Humming



[huhm-ing] /ˈhʌm ɪŋ/

adjective
1.
making a droning sound; buzzing.
2.
very busy; briskly active:
a humming office.
[huhm] /hʌm/
verb (used without object), hummed, humming.
1.
to make a low, continuous, droning sound.
2.
to give forth an indistinct sound of mingled voices or noises.
3.
to utter an indistinct sound in hesitation, embarrassment, dissatisfaction, etc.; hem.
4.
to sing with closed lips, without articulating words.
5.
to be in a state of busy activity:
The household hummed in preparation for the wedding.
6.
British Slang. to have a bad odor, as of stale perspiration.
verb (used with object), hummed, humming.
7.
to sound, sing, or utter by humming:
to hum a tune.
8.
to bring, put, etc., by humming:
to hum a child to sleep.
noun
9.
the act or sound of humming; an inarticulate or indistinct murmur; hem.
10.
Audio. an unwanted low-frequency sound caused by power-line frequencies in any audio component.
interjection
11.
(an inarticulate sound uttered in contemplation, hesitation, dissatisfaction, doubt, etc.)
/hʌm/
verb hums, humming, hummed
1.
(intransitive) to make a low continuous vibrating sound like that of a prolonged m
2.
(intransitive) (of a person) to sing with the lips closed
3.
(intransitive) to utter an indistinct sound, as in hesitation; hem
4.
(intransitive) (informal) to be in a state of feverish activity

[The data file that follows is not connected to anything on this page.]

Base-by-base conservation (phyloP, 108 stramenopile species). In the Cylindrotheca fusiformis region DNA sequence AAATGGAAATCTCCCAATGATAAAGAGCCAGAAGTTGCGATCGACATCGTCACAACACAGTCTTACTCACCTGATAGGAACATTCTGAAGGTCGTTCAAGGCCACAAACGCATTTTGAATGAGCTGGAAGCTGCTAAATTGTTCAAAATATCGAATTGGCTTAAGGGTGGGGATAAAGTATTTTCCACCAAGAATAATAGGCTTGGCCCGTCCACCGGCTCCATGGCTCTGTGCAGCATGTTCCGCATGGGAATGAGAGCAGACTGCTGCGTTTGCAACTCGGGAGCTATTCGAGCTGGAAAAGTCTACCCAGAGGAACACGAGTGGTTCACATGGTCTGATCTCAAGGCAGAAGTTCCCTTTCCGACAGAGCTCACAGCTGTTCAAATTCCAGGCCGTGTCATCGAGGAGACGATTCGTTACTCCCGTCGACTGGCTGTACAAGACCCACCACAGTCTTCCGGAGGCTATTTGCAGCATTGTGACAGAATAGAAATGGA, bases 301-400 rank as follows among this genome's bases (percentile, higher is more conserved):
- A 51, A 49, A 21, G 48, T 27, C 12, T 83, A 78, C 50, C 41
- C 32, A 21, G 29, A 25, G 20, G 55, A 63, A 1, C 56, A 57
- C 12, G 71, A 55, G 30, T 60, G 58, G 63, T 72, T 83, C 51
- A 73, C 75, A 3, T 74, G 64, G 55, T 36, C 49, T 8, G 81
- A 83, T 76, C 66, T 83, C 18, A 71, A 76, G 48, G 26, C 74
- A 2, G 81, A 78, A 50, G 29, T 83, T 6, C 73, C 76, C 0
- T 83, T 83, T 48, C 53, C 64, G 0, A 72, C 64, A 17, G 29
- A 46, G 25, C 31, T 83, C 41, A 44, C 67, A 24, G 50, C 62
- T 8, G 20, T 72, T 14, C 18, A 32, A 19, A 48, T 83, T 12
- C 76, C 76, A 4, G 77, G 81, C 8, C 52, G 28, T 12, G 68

5.
(intransitive) (Brit & Irish, slang) to smell unpleasant
6.
(intransitive) (Austral, slang) to scrounge
7.
hum and haw, See hem2 (sense 3)
noun
8.
a low continuous murmuring sound
9.
(electronics) an undesired low-frequency noise in the output of an amplifier or receiver, esp one caused by the power supply
10.
(Austral, slang) a scrounger; cadger
11.
(Brit & Irish, slang) an unpleasant odour
interjection, noun
12.
an indistinct sound of hesitation, embarrassment, etc; hem
v.

late 14c., hommen “make a murmuring sound to cover embarrassment,” later hummen “to buzz, drone” (early 15c.), probably of imitative origin. Sense of “sing with closed lips” is first attested late 15c.; that of “be busy and active” is 1884, perhaps on analogy of a beehive. Related: Hummed; humming. Humming-bird (1630s) so called from sound made by the rapid vibration of its wings.

There is a curious bird to see to, called a humming bird, no bigger then a great Beetle. [Thomas Morton, “New English Canaan,” 1637]

n.

mid-15c., from hum (v.).

hum (hŭm)
n.
A low, continuous murmur blended of many sounds.

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